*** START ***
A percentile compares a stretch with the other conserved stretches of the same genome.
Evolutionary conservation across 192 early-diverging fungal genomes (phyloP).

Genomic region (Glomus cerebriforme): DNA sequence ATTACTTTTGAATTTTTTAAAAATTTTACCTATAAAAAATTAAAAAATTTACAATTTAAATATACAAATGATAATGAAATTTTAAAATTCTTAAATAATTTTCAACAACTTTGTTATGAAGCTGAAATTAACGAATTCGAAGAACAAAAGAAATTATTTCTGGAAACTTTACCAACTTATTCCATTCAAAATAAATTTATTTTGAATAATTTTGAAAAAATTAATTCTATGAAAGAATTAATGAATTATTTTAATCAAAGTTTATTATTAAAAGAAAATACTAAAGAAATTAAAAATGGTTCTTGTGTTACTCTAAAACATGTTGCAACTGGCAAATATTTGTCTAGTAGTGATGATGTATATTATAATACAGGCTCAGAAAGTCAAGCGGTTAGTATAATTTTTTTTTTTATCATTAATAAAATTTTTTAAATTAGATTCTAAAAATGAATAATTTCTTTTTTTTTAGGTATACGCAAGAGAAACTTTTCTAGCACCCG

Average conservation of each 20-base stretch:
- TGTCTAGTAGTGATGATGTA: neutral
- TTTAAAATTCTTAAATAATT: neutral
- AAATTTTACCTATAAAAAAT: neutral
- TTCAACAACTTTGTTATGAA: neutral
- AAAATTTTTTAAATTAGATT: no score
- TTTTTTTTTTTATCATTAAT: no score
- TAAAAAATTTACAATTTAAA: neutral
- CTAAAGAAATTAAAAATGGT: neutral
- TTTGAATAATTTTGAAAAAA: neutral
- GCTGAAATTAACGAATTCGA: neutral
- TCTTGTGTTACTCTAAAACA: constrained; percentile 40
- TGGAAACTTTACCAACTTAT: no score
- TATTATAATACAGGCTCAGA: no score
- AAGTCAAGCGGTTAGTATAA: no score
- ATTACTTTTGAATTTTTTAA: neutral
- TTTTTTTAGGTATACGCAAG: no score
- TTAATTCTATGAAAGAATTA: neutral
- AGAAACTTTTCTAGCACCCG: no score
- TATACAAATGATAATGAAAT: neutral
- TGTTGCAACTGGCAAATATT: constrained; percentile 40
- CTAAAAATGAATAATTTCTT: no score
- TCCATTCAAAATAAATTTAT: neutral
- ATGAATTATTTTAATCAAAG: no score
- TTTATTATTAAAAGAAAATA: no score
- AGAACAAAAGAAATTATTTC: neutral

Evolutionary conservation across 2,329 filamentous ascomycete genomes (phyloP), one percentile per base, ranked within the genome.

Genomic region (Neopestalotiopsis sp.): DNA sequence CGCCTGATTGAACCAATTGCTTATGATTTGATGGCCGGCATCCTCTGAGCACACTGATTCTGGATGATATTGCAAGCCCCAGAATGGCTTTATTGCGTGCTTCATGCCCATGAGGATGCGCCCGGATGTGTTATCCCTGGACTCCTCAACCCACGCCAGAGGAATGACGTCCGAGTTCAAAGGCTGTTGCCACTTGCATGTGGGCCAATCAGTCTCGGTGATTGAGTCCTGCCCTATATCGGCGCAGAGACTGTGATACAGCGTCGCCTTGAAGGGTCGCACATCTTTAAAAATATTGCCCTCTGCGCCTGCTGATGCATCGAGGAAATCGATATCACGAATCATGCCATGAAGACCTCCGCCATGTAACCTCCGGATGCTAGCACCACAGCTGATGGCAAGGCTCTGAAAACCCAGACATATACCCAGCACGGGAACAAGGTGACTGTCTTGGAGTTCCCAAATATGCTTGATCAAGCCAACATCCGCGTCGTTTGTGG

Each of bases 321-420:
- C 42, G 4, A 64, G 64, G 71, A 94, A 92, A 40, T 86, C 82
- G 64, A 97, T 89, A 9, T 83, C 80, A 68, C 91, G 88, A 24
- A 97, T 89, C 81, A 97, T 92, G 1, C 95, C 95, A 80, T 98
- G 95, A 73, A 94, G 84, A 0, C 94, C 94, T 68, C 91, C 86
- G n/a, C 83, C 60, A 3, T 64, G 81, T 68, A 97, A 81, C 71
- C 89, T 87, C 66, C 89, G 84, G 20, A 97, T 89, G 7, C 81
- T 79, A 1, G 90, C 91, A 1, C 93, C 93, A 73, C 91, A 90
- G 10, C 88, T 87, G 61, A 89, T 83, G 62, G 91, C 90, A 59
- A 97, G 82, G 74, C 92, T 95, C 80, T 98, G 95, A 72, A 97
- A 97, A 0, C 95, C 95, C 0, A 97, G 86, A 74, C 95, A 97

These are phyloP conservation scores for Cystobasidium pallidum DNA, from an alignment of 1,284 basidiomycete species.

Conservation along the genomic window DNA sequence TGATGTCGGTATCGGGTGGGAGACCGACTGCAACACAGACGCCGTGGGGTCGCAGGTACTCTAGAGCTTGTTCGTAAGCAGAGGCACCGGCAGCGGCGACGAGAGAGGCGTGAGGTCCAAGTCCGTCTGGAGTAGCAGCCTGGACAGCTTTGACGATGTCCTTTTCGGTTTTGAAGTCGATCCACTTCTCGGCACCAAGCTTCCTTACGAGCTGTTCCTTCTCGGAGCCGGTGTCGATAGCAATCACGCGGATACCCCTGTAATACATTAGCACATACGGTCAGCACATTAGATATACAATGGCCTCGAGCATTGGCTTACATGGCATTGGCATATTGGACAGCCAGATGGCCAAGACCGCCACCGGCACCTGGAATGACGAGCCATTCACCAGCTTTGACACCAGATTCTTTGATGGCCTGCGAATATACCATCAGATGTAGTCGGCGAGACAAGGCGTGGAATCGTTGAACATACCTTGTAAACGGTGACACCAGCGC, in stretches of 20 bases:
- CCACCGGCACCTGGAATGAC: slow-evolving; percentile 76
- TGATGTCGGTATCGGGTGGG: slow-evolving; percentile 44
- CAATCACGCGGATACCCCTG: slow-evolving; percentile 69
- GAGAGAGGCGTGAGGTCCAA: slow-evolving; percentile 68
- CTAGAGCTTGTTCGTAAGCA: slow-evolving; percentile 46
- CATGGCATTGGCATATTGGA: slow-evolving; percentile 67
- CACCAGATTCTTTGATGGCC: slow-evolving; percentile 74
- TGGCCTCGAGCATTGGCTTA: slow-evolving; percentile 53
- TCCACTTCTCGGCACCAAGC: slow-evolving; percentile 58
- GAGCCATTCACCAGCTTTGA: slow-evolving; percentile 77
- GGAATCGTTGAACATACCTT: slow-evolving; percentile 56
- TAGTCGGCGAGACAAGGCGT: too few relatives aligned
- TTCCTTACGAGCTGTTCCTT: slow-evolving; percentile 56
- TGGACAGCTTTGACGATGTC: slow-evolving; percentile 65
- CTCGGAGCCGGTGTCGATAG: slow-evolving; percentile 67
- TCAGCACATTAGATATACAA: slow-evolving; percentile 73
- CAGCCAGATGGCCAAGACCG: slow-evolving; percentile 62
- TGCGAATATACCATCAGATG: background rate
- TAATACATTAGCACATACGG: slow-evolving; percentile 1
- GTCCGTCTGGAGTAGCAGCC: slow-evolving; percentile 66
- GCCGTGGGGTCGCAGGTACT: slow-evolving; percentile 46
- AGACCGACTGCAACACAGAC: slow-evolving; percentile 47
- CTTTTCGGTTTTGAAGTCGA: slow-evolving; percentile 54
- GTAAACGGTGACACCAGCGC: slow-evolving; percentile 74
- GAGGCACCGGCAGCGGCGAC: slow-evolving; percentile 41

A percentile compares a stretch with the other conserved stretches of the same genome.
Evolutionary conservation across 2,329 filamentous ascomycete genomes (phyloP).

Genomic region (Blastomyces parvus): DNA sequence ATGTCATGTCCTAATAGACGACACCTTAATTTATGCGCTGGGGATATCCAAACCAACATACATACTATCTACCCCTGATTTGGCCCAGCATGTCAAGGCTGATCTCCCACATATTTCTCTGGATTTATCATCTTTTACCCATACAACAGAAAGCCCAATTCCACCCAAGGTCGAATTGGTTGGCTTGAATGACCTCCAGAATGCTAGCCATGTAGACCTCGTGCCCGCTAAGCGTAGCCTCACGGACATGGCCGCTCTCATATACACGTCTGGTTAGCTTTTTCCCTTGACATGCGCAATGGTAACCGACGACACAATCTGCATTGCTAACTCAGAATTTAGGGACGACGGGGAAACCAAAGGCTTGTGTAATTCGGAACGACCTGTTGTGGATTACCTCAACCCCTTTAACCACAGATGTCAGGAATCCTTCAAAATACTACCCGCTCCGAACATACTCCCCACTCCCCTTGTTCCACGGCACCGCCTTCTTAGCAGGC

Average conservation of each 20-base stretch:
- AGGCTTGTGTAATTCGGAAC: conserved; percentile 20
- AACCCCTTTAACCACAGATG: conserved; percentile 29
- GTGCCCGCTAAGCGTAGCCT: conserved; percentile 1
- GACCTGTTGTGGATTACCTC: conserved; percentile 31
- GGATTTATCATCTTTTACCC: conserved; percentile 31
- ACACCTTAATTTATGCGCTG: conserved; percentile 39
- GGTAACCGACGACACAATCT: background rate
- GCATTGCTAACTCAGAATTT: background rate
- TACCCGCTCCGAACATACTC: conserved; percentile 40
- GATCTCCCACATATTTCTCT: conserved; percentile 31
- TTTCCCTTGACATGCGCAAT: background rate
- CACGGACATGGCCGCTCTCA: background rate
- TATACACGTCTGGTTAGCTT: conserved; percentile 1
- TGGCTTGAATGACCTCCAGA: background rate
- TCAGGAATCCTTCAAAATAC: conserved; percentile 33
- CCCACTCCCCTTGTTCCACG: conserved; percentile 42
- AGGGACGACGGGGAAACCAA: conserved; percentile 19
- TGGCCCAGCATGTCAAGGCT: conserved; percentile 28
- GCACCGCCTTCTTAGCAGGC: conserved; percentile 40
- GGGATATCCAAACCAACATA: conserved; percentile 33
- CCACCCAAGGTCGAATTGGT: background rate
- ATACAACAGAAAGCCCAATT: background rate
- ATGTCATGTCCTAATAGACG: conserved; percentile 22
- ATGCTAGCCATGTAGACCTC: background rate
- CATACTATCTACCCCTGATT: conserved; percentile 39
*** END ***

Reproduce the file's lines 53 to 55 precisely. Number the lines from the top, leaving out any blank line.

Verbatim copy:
- TCCACTTCTCGGCACCAAGC: slow-evolving; percentile 58
- GAGCCATTCACCAGCTTTGA: slow-evolving; percentile 77
- GGAATCGTTGAACATACCTT: slow-evolving; percentile 56